3. My Social Security payments, and those of millions of other Americans, were safely tucked away in an interest bearing account for decades until you political pukes decided to raid the account and give OUR money to a bunch of zero ambition losers in return for votes, thus bankrupting the system and turning Social Security into a Ponzi scheme that would have made Bernie Madoff proud…

4. Recently, just like Lucy & Charlie Brown, you and your ilk pulled the proverbial football away from millions of American seniors nearing retirement and moved the goalposts for full retirement from age 65 to age 67. NOW, you and your shill commission is proposing to move the goalposts YET AGAIN…

5. I, and millions of other Americans, have been paying into Medicare from Day One, and now you morons propose to change the rules of the game. Why? Because you idiots mismanaged other parts of the economy to such an extent that you need to steal money from Medicare to pay the bills…

6. I, and millions of other Americans, have been paying income taxes our entire lives, and now you propose to increase our taxes yet again. Why? Because you incompetent bastards spent our money so profligately that you just kept on spending even after you ran out of money. Now, you come to the American taxpayers and say you need more to pay of YOUR debt…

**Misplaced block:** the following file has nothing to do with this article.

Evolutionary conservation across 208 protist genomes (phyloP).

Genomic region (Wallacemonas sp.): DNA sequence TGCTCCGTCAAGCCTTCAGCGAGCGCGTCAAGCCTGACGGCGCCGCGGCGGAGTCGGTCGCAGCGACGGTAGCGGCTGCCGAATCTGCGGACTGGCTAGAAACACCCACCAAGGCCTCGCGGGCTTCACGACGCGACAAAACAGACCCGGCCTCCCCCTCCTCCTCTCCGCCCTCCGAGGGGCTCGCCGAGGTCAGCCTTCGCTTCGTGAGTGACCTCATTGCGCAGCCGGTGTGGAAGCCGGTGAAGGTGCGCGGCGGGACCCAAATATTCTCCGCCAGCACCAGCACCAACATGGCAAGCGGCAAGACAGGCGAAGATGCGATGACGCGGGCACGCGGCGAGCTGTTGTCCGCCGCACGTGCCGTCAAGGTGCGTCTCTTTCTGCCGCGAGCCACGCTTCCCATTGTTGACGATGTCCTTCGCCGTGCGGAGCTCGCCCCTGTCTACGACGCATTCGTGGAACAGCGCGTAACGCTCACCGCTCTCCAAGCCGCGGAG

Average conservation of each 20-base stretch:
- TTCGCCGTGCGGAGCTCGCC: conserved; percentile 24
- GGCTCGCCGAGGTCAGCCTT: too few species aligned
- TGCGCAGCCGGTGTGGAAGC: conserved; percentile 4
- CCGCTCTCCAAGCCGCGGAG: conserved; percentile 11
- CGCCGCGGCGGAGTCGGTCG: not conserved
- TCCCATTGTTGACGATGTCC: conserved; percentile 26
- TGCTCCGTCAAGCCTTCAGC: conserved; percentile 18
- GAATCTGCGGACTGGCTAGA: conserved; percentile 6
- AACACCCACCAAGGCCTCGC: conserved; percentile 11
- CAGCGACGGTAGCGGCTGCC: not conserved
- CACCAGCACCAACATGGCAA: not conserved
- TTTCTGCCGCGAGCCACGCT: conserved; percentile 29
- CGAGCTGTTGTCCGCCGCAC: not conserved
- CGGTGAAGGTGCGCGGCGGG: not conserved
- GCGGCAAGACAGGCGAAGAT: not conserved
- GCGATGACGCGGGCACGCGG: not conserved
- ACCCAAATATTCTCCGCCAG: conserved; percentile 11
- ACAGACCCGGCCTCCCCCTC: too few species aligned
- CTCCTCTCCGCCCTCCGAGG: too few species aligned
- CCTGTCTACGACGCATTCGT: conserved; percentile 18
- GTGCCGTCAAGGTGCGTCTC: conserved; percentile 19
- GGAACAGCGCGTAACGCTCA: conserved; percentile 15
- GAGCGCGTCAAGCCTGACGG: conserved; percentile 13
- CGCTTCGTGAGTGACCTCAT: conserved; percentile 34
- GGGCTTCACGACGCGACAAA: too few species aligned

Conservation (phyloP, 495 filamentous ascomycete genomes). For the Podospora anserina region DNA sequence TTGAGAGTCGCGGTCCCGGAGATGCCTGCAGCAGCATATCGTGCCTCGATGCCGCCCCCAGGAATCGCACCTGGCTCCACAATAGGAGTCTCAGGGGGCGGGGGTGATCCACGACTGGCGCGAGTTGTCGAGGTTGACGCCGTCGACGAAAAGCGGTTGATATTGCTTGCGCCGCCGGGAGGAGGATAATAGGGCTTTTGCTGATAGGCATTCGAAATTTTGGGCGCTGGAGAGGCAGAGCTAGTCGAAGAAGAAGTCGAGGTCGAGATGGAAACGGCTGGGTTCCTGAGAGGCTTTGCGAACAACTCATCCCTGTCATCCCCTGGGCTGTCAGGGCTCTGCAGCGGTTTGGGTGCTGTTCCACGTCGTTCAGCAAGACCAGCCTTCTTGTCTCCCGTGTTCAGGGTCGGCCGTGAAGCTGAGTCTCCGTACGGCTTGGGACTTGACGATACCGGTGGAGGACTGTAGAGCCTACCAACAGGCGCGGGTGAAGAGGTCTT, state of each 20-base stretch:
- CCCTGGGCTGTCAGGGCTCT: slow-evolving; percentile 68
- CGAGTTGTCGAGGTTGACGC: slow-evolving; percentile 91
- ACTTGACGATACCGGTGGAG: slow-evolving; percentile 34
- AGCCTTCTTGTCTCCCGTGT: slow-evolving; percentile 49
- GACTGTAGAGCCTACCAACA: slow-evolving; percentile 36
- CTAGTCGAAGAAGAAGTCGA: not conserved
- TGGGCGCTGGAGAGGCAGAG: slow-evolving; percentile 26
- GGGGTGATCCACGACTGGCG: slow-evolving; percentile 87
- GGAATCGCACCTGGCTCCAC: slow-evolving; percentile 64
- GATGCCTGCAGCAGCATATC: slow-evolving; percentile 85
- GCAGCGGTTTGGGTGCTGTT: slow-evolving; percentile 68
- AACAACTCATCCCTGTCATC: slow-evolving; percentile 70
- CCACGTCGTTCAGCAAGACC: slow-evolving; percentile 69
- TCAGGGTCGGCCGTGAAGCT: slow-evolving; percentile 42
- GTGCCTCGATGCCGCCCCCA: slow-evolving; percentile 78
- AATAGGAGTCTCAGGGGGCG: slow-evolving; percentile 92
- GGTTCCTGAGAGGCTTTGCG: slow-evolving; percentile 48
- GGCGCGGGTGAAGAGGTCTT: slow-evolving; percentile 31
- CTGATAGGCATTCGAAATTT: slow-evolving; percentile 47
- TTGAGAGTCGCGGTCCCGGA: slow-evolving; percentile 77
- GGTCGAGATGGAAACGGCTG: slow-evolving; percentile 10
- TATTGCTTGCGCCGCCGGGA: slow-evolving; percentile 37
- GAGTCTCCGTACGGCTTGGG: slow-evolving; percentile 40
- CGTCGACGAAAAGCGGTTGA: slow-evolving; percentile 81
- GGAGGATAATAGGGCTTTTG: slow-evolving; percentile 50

To add insult to injury, you label us “greedy” for calling “bullshit” on your incompetence. Well, Captain Bullshit, I have a few questions for YOU…

1. How much money have you earned from the American taxpayers during your pathetic 50-year political career?

2. At what age did you retire from your pathetic political career, and how much are you receiving in annual retirement benefits from the American taxpayers?

3. How much do you pay for YOUR government provided health insurance?

4. What cuts in YOUR retirement and healthcare benefits are you proposing in your disgusting deficit reduction proposal, or, as usual, have you exempted yourself and your political cronies?

It is you, Captain Bullshit, and your political co-conspirators who are “greedy”. It is you and they who have bankrupted America and stolen the American dream from millions of loyal, patriotic taxpayers. And for what? Votes. That’s right, sir. You and yours have bankrupted America for the sole purpose of advancing your pathetic political careers. You know it, we know it, and you know that we know it.